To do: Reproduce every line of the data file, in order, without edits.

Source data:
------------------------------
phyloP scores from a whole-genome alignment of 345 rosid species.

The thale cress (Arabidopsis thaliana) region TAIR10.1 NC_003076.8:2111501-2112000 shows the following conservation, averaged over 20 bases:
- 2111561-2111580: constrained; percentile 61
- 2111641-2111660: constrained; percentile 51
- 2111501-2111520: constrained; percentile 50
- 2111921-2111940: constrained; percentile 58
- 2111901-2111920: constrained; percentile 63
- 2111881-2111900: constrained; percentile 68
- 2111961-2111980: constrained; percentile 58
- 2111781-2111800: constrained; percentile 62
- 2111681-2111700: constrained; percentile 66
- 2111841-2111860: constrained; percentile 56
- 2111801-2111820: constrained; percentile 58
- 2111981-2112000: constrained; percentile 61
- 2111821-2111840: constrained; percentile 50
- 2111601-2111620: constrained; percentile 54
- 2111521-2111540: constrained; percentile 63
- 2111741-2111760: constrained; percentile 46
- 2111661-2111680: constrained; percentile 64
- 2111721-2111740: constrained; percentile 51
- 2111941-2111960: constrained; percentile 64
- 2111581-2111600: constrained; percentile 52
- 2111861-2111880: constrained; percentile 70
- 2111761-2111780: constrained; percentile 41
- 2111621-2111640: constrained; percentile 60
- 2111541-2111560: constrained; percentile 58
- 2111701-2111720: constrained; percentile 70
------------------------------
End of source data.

phyloP scores from a whole-genome alignment of 345 rosid species.

The thale cress (Arabidopsis thaliana) region TAIR10.1 NC_003076.8:2111501-2112000 shows the following conservation, averaged over 20 bases:
- 2111561-2111580: constrained; percentile 61
- 2111641-2111660: constrained; percentile 51
- 2111501-2111520: constrained; percentile 50
- 2111921-2111940: constrained; percentile 58
- 2111901-2111920: constrained; percentile 63
- 2111881-2111900: constrained; percentile 68
- 2111961-2111980: constrained; percentile 58
- 2111781-2111800: constrained; percentile 62
- 2111681-2111700: constrained; percentile 66
- 2111841-2111860: constrained; percentile 56
- 2111801-2111820: constrained; percentile 58
- 2111981-2112000: constrained; percentile 61
- 2111821-2111840: constrained; percentile 50
- 2111601-2111620: constrained; percentile 54
- 2111521-2111540: constrained; percentile 63
- 2111741-2111760: constrained; percentile 46
- 2111661-2111680: constrained; percentile 64
- 2111721-2111740: constrained; percentile 51
- 2111941-2111960: constrained; percentile 64
- 2111581-2111600: constrained; percentile 52
- 2111861-2111880: constrained; percentile 70
- 2111761-2111780: constrained; percentile 41
- 2111621-2111640: constrained; percentile 60
- 2111541-2111560: constrained; percentile 58
- 2111701-2111720: constrained; percentile 70